Are you currently losing weight? If you are, you may very well be adapted with your body just using most of your ketones. If that’s the case, it’s fine eating some carbs on the Weekends. Don’t chase ketones. Ketosis is only a minor part of Lipolysis, the burning of fat for energy. It just happens to be the aspect that is measureable, so people obsess over it.
Adaptation periods vary by individual according to degree of derangement. It can be weeks for some and months for others.
This is my next question. Am I fat adapted enough already that my ketones arent registering? I have the gross bresth (my wife says) I am losing weight thriygh I havent checked since Sunday. And even today I checked just now my mmol is .04. I’ve had 6 g net carbs today and 80% fat. And I ate my meal at 930 it’s now 230. Either my body is having huge troubles getting back into ketosis or I’m in it and just not reading kt?
Short answer: no.
You can lose weight without being in ketosis, otherwise no diet other than keto would result in fat loss and we know that’s not true.
Instead of measuring your ketones, measure your glucose and you’ll get a more useful number. Glucose and ketones are antagonistic, one goes up the other goes down. My bet is you’ve got ‘high normal’ or ‘high’ glucose. Both mean you also have elevated insulin which suppresses fat burn and ketone synthesis.
As for your ‘gross’ breath, there are lots of things that can cause halitosis not related to ketosis. Subjective opinions about it are useless. My breath acetone (BrAce) generally measures 10-40ppm and I have no ‘keto breath’ at all. My guess is probably some of those carbs you ate over the weekend are still fermenting in your intestines. Which brings up the next (somewhat disgusting) question: does your breath smell something like your dumps? Sometimes referred to as ‘compost breath’.
Wouldnt high glucose mean I’m pre diabetic? And is that even fixable or is it just genetic?
No, you can’t lose fat without being in some degree of Ketosis. Ketones production occurs within the context of Lipolysis, with Ketosis as a secondary energy pathway. As long as you’re lipolytic, you are producing ketones. Lipolysis drives ketosis, no matter what diet you are following, even the ones that rely on simple caloric restriction. Ketosis is just overemphasized, creating “Nutty Keto Dogma” rather that a wider understanding of nutrition within a fat based eating pattern. I’ve come to the belief that Ketosis in mainly demand driven much like gluconeogenesis, and should be thought of within the same secondary energy pathway context.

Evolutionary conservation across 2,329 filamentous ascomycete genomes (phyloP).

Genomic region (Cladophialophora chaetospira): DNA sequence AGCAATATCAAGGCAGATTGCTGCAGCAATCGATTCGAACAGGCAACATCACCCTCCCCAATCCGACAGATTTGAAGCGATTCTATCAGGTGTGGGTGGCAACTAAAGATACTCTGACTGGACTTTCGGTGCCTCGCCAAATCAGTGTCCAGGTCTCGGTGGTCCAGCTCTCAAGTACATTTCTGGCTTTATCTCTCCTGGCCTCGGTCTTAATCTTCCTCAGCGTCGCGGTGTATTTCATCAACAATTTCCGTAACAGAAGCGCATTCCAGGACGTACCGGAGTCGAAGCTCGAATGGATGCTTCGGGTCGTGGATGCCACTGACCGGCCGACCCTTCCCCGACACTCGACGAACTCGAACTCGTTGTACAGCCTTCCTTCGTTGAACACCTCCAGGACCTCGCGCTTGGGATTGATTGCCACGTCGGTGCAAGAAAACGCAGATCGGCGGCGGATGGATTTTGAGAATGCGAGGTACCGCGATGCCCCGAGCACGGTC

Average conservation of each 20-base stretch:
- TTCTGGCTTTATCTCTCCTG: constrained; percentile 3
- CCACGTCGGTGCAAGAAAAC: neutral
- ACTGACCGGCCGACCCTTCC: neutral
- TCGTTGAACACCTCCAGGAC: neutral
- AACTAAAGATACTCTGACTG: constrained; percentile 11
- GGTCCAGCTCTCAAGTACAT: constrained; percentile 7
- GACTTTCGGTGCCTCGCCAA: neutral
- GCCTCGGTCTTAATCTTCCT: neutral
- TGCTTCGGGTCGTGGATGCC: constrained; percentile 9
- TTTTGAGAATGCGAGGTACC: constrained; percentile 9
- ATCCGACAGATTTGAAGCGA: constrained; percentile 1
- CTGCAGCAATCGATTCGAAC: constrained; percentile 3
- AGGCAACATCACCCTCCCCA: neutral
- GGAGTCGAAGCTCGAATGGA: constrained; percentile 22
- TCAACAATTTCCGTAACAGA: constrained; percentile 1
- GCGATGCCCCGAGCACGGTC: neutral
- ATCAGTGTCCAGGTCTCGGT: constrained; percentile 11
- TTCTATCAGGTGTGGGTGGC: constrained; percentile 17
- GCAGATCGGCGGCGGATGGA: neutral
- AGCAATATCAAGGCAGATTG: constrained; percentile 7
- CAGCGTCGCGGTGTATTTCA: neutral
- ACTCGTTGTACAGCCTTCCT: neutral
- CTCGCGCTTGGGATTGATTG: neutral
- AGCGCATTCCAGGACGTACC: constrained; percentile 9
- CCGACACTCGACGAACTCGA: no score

Chris, yes it’s entirely possible you’re adapted. If you are currently losing fat, your limited carb consumption is just fine. Plenty of people eat carbs on the Weekends are successful with fat loss.
Interesting ideas. Then what about the optimal ketones and how people feel better at higher ketones?
Ketones are merely an energy source because the brain cannot use fatty acids for fuel. They fluctuate. Your body also gets more efficient in using them. There are specific levels recommended by some to treat specific disorders, but that’s not really applicable. Follow the macros, limit carb intake to what you’re already doing and you should be fine.
You are always in ‘some degree of ketosis’ even if only basal. Just as you always have glucose in your blood even in so-called ‘deep ketosis’. Pretty much everyone gets to ‘some degree of ketosis’ by early morning as long as you haven’t eaten a big carb meal just before bed. Yet most people, including many on this forum whom you would consider ‘in ketosis’ full-time and very well fat adapted have glucose spikes and ketone lows upon awakening. The thing even has a name: The Dawn Effect.
Ketosis is not demand driven. It is carb-restriction driven. If you want to say that’s ‘demand driven’ I won’t quibble. I would not define it as a ‘secondary’ energy pathway, since I think that most human beings in the 2+ million years of our evolution spent 99% of their lives in ketosis. It has only been since the agricultural revolution of 6K years ago that carb food became concentrated enough to provide a usable alternative energy source.
It might. It might also mean you have some degree of insulin resistance which is very common and a result of eating SAD. There are very many people on this forum who were previous to keto type 2 diabetic, prediabetic and insulin resistant and are no more. Many people were on diabetic medications and are no more. Yes, it’s fixable!